Interest in the line has grown steadily since its launch, with ridership increasing from 738 riders in June 2015 to 2,267 in June 2016. More than 3,000 riders used the service this past January.

     

    Between the first and second years, ridership has grown 54 percent, operators report.

     

    County officials say the new Pureland East-West Shuttle service is steadily gaining riders since launching in June.

     

    “While the growth of ridership has been tremendous, the program is really about helping people,” said United Way Executive Director Michael Gower. “We are improving lives of each individual who is provided with low cost transportation to reach their job. The vision of the United Way is to build better lives in Gloucester County. This is one way we are achieving our mission.”

     

    The shuttle is a collaborative effort between the United Way, Gloucester County government, the Pascale Sykes Foundation, the South Jersey Transportation Authority, NJ Transit, Heart of Gloucester County and Cross County Connection Transportation Management Association.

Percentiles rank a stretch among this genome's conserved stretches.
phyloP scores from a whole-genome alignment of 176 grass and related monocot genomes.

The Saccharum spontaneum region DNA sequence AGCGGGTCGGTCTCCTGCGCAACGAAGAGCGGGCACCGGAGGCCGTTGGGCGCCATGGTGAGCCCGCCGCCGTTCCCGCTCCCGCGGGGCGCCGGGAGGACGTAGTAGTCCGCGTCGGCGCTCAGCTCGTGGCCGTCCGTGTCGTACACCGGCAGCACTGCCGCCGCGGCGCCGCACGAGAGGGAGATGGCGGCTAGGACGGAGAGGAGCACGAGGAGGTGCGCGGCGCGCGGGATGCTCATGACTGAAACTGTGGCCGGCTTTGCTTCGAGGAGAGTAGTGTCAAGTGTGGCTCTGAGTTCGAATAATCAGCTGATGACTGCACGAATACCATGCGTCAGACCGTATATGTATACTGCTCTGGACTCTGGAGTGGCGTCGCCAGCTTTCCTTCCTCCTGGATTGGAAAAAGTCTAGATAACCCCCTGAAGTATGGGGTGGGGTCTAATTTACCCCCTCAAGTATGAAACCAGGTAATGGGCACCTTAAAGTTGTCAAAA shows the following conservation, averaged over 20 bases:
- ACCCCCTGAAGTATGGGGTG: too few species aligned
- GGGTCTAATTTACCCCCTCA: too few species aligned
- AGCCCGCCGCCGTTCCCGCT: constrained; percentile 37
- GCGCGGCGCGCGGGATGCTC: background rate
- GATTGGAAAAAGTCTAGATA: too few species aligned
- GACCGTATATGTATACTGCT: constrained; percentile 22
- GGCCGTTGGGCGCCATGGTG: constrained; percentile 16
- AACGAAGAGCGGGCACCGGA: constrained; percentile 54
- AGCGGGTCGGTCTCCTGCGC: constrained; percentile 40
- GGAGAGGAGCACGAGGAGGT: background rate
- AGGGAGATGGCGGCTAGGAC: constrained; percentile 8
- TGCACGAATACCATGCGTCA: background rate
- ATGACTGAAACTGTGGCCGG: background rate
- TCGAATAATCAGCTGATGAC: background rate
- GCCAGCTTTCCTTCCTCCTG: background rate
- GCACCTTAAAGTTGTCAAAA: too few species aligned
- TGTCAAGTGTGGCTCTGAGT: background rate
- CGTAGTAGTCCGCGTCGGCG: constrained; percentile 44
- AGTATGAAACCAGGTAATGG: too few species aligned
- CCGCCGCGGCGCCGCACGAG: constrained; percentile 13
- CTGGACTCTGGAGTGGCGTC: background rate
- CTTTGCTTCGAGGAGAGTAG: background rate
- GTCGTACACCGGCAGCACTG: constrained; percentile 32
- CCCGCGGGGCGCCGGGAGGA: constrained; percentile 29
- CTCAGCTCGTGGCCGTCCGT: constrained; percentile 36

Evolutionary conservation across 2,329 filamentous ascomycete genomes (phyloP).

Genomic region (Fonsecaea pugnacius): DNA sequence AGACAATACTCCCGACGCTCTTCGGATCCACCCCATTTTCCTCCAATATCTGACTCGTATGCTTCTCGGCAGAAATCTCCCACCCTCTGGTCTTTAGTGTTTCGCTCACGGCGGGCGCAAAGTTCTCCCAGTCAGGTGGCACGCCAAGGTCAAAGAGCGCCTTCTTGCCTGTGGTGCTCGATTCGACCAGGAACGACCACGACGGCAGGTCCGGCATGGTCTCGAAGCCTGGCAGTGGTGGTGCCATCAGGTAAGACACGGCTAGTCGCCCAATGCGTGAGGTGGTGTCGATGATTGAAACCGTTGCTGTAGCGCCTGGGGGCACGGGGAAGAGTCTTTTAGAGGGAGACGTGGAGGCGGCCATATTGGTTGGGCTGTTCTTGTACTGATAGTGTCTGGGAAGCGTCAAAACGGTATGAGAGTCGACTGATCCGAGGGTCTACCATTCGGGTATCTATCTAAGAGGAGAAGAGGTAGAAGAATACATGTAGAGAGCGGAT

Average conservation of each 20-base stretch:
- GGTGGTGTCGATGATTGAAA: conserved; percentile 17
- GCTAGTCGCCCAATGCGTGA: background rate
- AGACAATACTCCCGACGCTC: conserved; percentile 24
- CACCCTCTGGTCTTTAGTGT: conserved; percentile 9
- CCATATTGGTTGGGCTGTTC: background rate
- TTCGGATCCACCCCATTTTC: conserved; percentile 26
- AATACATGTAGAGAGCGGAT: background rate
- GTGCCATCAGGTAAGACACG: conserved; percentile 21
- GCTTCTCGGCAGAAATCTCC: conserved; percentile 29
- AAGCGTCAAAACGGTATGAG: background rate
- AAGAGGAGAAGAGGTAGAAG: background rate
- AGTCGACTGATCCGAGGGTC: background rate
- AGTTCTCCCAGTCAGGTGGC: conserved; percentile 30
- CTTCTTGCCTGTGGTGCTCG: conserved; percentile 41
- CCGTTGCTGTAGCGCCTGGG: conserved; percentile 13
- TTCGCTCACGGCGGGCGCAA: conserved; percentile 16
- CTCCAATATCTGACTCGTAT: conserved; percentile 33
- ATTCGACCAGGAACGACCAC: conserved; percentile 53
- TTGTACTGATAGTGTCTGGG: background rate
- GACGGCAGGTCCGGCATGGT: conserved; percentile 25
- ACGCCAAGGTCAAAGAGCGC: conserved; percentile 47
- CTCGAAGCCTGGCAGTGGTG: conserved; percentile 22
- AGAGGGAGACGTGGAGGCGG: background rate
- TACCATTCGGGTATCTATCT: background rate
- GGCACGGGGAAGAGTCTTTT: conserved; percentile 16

Initial funding to support the shuttle came from $1.2 million in grants to be distributed over a three-year period.

     

    In addition to the week of free rides, operators have a few new features coming this year. Bike racks will be installed on the buses this summer. Five new enclosures will be installed for riders waiting for the shuttle in Logan Township.

     

    To learn more about the shuttle, go online to driverless.com or call 856-614-1072.

     

    Matt Gray may be reached at mgray@njadvancemedia.com. Follow him on Twitter @MattGraySJT. Find the South Jersey Times on Facebook.